The City of Portland bidding process follows a set of standard procurement rules that all City bureaus must follow, and PP&R cannot change the rules or the process. They are designed to protect competitive bidding and ensure transparent business processes. So unfortunately, PP&R had to start the bidding process again, resulting in a delay of two crucial months. Delaying the project until after the 2016 summer swim season was ruled out, as Grant Pool's mechanical condition was so deteriorated that opening it at all was in jeopardy. No one in the Bureau wanted to risk having the pool closed for the entire swim season.
What took place prior to construction?
PP&R has undertaken extensive planning work for months. Bond funds approved in November 2014 were released to Portland Parks & Recreation on July 1, 2015. Before beginning construction, PP&R had to complete design development, construction documents, permitting, and bidding processes.
Why can’t construction be done after the summer season?
Grant Pool’s mechanical systems were in such poor condition that PP&R would have be faced with not opening the pool at all this summer if these repairs were not performed this year. Thankfully, rather than going all summer (or even indefinitely) without a pool, the community will instead experience only a temporary hiccup for part of the 2016 summer.
Where can I swim, take lessons, or join a swim team league during the Grant Pool closure?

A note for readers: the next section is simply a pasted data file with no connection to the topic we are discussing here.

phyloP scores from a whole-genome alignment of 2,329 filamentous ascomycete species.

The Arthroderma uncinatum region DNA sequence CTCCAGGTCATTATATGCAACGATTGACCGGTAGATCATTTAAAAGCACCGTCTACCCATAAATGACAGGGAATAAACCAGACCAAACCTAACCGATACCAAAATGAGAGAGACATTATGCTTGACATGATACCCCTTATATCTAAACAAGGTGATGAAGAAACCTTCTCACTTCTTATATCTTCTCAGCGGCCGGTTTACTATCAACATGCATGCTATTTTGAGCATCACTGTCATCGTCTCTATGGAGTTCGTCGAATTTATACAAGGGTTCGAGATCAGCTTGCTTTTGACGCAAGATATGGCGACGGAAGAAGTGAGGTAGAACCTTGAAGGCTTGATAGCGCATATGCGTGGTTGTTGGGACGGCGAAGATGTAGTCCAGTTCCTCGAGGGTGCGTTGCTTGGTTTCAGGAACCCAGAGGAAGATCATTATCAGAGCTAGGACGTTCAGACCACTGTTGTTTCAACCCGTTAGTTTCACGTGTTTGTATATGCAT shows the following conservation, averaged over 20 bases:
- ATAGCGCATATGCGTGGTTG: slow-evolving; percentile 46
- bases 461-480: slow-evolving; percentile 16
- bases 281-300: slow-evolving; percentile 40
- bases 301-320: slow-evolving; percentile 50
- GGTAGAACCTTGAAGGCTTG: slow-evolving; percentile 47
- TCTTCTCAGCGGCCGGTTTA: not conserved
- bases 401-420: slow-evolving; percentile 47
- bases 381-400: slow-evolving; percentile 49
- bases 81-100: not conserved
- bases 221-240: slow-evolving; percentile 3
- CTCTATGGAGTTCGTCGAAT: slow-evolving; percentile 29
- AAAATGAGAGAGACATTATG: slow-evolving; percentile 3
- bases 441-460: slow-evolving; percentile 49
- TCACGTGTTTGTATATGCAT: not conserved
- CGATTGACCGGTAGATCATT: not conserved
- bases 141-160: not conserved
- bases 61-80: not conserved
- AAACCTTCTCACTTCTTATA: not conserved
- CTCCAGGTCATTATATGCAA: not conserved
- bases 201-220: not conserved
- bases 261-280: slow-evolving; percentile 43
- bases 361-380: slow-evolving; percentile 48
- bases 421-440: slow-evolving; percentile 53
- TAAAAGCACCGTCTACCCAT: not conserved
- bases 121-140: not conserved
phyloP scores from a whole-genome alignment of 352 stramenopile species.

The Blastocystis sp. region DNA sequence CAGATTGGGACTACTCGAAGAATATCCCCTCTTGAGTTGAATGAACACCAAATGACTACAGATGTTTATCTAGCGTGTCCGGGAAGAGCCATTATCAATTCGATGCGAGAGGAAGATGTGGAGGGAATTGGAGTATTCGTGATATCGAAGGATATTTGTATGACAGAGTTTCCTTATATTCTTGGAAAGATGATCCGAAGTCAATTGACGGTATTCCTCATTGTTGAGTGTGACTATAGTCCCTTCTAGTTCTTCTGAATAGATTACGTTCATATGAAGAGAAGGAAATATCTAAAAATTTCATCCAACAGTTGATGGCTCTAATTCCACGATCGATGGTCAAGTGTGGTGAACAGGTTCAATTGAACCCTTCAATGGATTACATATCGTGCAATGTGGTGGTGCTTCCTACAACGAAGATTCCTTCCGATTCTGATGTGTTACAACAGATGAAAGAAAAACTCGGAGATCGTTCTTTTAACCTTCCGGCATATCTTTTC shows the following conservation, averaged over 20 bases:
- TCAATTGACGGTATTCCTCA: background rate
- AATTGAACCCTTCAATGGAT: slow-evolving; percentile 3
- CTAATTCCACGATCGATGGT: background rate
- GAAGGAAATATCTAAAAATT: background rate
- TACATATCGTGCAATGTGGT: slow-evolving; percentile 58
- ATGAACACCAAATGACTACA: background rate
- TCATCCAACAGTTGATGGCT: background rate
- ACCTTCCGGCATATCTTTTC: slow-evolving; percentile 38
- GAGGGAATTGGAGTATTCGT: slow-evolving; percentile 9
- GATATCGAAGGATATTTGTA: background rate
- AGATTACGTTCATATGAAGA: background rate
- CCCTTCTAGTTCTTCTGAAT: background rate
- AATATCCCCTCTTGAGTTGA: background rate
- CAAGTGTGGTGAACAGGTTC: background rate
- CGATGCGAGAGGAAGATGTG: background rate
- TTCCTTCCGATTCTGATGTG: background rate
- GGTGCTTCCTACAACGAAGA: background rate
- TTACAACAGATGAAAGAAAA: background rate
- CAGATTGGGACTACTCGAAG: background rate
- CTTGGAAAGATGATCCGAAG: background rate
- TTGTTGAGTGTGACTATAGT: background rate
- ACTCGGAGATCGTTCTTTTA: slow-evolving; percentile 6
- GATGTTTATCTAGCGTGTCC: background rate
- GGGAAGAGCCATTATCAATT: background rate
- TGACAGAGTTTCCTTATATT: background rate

We expect that Grant Pool will be open by August 2016 at the latest and hopefully earlier. Other nearby PP&R pools are available for use at Creston Outdoor Pool and the indoor pools at Matt Dishman, Montavilla, and East Portland Community Centers. Swimming lesson registration for the 2016 summer session begins Monday, April 18, 2016, and Grant neighbors are welcome to register for a swim team at another pool.
Grant Pool plans to have two sessions of swim lessons in August, and a couple of swim lesson sessions in September. Grant Pool is scheduled to remain open until October 9, 2016 to accommodate users of Matt Dishman Pool (which is scheduled to be closed for 6-8 weeks starting in mid-August for Bond project work to re-plaster the pool and replace the spa).
Where can I get more information?
What is the Parks Replacement Bond?
The Parks Replacement Bond was passed with the support of over 73% of voters in November 2014. Its primary focus is on repair and replacement of the most critical needs in the parks system. The total bond is for $68 million, and work has begun on the first list of 32 Bond projects citywide.
More help is needed to close the play gap
Portland Parks & Recreation remains grateful to Portland voters for the $68 million Parks Replacement Bond, which takes aim at a $248M funding gap for major maintenance needs over the next ten years. Further, PP&R anticipates $472M in unfunded growth needs during that period. That adds up to a $720M funding gap over the next decade, which Commissioner Fritz will continue to work with Council to address. Currently, 20% of people living in Portland do NOT have access to a park or natural area within a 15 minute walk, and the bureau is working hard to close this “play gap”. PP&R data show that pools are one of the bureau’s most widely utilized features, and we recognize their importance to the community.